New Orleans native Deborah Dupré reports censored human rights news stories. With Science and Ed. Specialist Grad Degrees from U.S. and Australian universities, Dupré’s been a human and Earth rights advocate over 30 years in those countries and Vanuatu. Her unique humanitarian-based research and development work, including in some of the world’s least developed and most remote areas, led her to write articles appearing in dozens of popular print and Internet media internationally.
Her latest book is the nonfiction, Vampire of Macondo.
Visit her column at Examiner: http://www.examiner.com/user-gdeborahdupre
Thank you for this opportunity. I’m from south Louisiana, a native of New Orleans, reared in Baton Rouge, and spent my most cherished childhood days on Grand Bayou swamplands where relations lived.
Q: How did you come up with your title?
The Vampire part of the title is derived from the thousands of children and adults who have been bleeding from BP’s 2010 crude oil catastrophe in the Gulf of Mexico and from the U.S. military supported carpet-bombing of Corexit to cover up this oil. The horrific bleeding involved in this catastrophe has been covered up, as though a vampire in the dark of night has been literally sucking life-blood from innocent prey, people along the Gulf Coast.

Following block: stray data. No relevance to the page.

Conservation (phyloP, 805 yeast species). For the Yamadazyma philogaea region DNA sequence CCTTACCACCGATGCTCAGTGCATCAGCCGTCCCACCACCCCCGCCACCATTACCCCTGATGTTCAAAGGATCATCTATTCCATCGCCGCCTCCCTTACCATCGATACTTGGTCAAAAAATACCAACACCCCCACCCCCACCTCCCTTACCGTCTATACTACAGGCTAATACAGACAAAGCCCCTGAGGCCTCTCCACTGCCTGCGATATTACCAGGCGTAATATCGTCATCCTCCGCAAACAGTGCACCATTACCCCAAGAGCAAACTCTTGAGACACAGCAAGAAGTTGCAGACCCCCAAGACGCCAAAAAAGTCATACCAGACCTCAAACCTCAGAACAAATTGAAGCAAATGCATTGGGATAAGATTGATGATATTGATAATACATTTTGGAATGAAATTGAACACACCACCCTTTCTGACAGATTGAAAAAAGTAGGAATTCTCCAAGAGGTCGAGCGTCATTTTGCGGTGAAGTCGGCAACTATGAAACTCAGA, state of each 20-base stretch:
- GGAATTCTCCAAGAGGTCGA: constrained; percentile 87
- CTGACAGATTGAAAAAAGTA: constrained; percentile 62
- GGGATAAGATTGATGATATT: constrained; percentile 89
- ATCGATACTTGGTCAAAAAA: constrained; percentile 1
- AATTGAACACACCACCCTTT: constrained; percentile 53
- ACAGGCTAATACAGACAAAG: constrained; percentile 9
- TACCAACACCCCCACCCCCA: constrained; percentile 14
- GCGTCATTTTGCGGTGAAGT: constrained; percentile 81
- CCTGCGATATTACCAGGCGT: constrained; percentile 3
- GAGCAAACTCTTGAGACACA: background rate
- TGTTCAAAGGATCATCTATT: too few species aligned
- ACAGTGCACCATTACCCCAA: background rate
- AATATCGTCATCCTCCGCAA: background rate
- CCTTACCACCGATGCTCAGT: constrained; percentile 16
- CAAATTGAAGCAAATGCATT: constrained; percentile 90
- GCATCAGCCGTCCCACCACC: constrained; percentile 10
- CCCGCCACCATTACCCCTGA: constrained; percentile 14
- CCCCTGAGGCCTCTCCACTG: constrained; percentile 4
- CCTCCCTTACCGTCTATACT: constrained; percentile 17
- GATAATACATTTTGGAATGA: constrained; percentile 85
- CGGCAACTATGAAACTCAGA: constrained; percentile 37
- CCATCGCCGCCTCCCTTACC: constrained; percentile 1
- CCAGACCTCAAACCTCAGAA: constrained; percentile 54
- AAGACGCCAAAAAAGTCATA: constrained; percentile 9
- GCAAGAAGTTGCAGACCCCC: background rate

The Macondo part of the title is from the name of the Gulf well where BP was drilling in 2010 at unprecedented depths before its leased Deepwater Horizon rig exploded with methane gas, initially killing eleven men. Oil from Macondo that is still filling the Gulf, that BP tried to sweep under the sand, has only this past week, become all too obvious in the news.
Q: They say you can judge a book by its cover. Can you tell us a little about your cover and who designed it?
After describing highlights of Vampire of Macondo to my best friend, Vickie Beveridge, she told me she “could see the cover.” She described the young Cajun woman bleeding, as featured in Chapter One of the book, standing on the Gulf beach with a bleeding-to-death Gulf dolphin. Thousands of dolphins have died. Thousands have been collected and disposed before reaching shore. Many keep washing ashore. Many have been bleeding internally, as Corexit is designed to do according to an EPA whistleblower highlighted in Vampire of Macondo. BP crude oil combined with Corexit is 52 times more lethal than crude oil alone, according to a new research paper that I reported the first week of December.
Q: Can you tell us something about your book that would make me run out and buy it?
This story impacts all of us, from most of us who eat poisoned Gulf seafood, to most of us who fill the tanks of gas-guzzlers with blood-tainted gasoline instead of driving sustainable vehicles, to all of us whose taxes support fossil fuel subsidies five times as much as sustainable energy. Most people don’t understand this vicious arithmetic because the powers that be don’t want us to know. Now, after reading Vampire of Macondo, the public has a chance to learn, and to act.